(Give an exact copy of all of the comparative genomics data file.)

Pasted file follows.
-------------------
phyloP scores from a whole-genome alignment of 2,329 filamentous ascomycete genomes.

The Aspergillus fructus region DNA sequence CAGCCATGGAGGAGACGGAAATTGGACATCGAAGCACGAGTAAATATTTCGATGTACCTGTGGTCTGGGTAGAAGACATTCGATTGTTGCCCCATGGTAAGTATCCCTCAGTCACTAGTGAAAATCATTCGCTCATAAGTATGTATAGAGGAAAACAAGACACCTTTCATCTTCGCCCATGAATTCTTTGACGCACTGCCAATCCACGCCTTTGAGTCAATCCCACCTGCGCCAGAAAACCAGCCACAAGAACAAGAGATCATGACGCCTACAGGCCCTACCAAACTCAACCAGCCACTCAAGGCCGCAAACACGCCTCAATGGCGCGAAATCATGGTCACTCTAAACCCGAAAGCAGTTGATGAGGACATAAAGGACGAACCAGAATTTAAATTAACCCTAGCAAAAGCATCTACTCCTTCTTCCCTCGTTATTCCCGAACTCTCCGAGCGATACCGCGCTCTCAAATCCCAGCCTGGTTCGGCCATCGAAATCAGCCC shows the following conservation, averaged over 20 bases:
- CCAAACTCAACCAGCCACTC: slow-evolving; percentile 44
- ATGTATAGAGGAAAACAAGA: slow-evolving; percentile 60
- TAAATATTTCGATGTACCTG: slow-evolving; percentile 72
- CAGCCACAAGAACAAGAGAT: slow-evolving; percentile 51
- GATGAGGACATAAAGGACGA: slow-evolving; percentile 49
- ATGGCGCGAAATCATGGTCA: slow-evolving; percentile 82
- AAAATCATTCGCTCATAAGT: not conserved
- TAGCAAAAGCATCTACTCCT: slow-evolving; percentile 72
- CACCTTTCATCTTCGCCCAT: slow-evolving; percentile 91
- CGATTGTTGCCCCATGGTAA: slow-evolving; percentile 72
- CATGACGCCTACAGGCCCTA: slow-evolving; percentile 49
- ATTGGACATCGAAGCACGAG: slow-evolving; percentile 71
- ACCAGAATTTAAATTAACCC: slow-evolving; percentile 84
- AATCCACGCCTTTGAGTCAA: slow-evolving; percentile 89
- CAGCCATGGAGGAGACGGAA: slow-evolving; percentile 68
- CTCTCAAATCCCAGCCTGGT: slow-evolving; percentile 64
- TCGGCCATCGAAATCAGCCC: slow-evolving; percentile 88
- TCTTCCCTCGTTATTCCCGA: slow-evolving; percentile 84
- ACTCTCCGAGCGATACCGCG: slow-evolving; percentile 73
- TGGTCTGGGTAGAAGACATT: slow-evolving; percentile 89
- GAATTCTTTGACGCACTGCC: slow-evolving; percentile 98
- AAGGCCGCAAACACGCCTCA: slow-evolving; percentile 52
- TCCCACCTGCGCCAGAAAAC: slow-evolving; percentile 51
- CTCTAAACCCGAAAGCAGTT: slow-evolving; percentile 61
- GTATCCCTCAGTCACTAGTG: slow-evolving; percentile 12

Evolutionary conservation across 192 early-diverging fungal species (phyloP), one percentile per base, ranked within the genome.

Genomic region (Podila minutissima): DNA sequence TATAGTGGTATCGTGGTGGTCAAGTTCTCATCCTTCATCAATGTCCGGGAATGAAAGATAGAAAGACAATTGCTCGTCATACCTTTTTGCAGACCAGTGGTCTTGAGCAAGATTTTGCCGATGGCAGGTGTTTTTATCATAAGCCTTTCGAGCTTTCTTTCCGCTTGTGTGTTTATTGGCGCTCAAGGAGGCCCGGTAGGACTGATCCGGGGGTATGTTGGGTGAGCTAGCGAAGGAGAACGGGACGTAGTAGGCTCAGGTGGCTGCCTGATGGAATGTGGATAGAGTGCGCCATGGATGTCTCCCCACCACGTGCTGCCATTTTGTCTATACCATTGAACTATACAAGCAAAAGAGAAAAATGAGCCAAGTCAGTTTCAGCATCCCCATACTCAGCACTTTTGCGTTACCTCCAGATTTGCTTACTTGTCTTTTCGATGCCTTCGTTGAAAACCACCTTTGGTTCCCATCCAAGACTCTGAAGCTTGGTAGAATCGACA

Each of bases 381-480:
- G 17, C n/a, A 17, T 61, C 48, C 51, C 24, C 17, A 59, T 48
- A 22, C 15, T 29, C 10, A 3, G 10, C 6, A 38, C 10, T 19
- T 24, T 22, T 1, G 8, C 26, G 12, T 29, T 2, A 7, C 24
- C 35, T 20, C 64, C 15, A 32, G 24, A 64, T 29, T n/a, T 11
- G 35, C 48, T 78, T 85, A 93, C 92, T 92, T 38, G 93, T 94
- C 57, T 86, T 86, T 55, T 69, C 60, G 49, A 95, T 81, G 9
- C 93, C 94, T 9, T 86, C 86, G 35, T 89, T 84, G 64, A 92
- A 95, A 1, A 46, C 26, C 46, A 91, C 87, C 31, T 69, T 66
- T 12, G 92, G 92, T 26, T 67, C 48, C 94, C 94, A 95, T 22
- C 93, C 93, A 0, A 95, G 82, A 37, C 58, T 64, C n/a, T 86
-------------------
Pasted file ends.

phyloP scores from a whole-genome alignment of 2,329 filamentous ascomycete genomes.

The Aspergillus fructus region DNA sequence CAGCCATGGAGGAGACGGAAATTGGACATCGAAGCACGAGTAAATATTTCGATGTACCTGTGGTCTGGGTAGAAGACATTCGATTGTTGCCCCATGGTAAGTATCCCTCAGTCACTAGTGAAAATCATTCGCTCATAAGTATGTATAGAGGAAAACAAGACACCTTTCATCTTCGCCCATGAATTCTTTGACGCACTGCCAATCCACGCCTTTGAGTCAATCCCACCTGCGCCAGAAAACCAGCCACAAGAACAAGAGATCATGACGCCTACAGGCCCTACCAAACTCAACCAGCCACTCAAGGCCGCAAACACGCCTCAATGGCGCGAAATCATGGTCACTCTAAACCCGAAAGCAGTTGATGAGGACATAAAGGACGAACCAGAATTTAAATTAACCCTAGCAAAAGCATCTACTCCTTCTTCCCTCGTTATTCCCGAACTCTCCGAGCGATACCGCGCTCTCAAATCCCAGCCTGGTTCGGCCATCGAAATCAGCCC shows the following conservation, averaged over 20 bases:
- CCAAACTCAACCAGCCACTC: slow-evolving; percentile 44
- ATGTATAGAGGAAAACAAGA: slow-evolving; percentile 60
- TAAATATTTCGATGTACCTG: slow-evolving; percentile 72
- CAGCCACAAGAACAAGAGAT: slow-evolving; percentile 51
- GATGAGGACATAAAGGACGA: slow-evolving; percentile 49
- ATGGCGCGAAATCATGGTCA: slow-evolving; percentile 82
- AAAATCATTCGCTCATAAGT: not conserved
- TAGCAAAAGCATCTACTCCT: slow-evolving; percentile 72
- CACCTTTCATCTTCGCCCAT: slow-evolving; percentile 91
- CGATTGTTGCCCCATGGTAA: slow-evolving; percentile 72
- CATGACGCCTACAGGCCCTA: slow-evolving; percentile 49
- ATTGGACATCGAAGCACGAG: slow-evolving; percentile 71
- ACCAGAATTTAAATTAACCC: slow-evolving; percentile 84
- AATCCACGCCTTTGAGTCAA: slow-evolving; percentile 89
- CAGCCATGGAGGAGACGGAA: slow-evolving; percentile 68
- CTCTCAAATCCCAGCCTGGT: slow-evolving; percentile 64
- TCGGCCATCGAAATCAGCCC: slow-evolving; percentile 88
- TCTTCCCTCGTTATTCCCGA: slow-evolving; percentile 84
- ACTCTCCGAGCGATACCGCG: slow-evolving; percentile 73
- TGGTCTGGGTAGAAGACATT: slow-evolving; percentile 89
- GAATTCTTTGACGCACTGCC: slow-evolving; percentile 98
- AAGGCCGCAAACACGCCTCA: slow-evolving; percentile 52
- TCCCACCTGCGCCAGAAAAC: slow-evolving; percentile 51
- CTCTAAACCCGAAAGCAGTT: slow-evolving; percentile 61
- GTATCCCTCAGTCACTAGTG: slow-evolving; percentile 12

Evolutionary conservation across 192 early-diverging fungal species (phyloP), one percentile per base, ranked within the genome.

Genomic region (Podila minutissima): DNA sequence TATAGTGGTATCGTGGTGGTCAAGTTCTCATCCTTCATCAATGTCCGGGAATGAAAGATAGAAAGACAATTGCTCGTCATACCTTTTTGCAGACCAGTGGTCTTGAGCAAGATTTTGCCGATGGCAGGTGTTTTTATCATAAGCCTTTCGAGCTTTCTTTCCGCTTGTGTGTTTATTGGCGCTCAAGGAGGCCCGGTAGGACTGATCCGGGGGTATGTTGGGTGAGCTAGCGAAGGAGAACGGGACGTAGTAGGCTCAGGTGGCTGCCTGATGGAATGTGGATAGAGTGCGCCATGGATGTCTCCCCACCACGTGCTGCCATTTTGTCTATACCATTGAACTATACAAGCAAAAGAGAAAAATGAGCCAAGTCAGTTTCAGCATCCCCATACTCAGCACTTTTGCGTTACCTCCAGATTTGCTTACTTGTCTTTTCGATGCCTTCGTTGAAAACCACCTTTGGTTCCCATCCAAGACTCTGAAGCTTGGTAGAATCGACA

Each of bases 381-480:
- G 17, C n/a, A 17, T 61, C 48, C 51, C 24, C 17, A 59, T 48
- A 22, C 15, T 29, C 10, A 3, G 10, C 6, A 38, C 10, T 19
- T 24, T 22, T 1, G 8, C 26, G 12, T 29, T 2, A 7, C 24
- C 35, T 20, C 64, C 15, A 32, G 24, A 64, T 29, T n/a, T 11
- G 35, C 48, T 78, T 85, A 93, C 92, T 92, T 38, G 93, T 94
- C 57, T 86, T 86, T 55, T 69, C 60, G 49, A 95, T 81, G 9
- C 93, C 94, T 9, T 86, C 86, G 35, T 89, T 84, G 64, A 92
- A 95, A 1, A 46, C 26, C 46, A 91, C 87, C 31, T 69, T 66
- T 12, G 92, G 92, T 26, T 67, C 48, C 94, C 94, A 95, T 22
- C 93, C 93, A 0, A 95, G 82, A 37, C 58, T 64, C n/a, T 86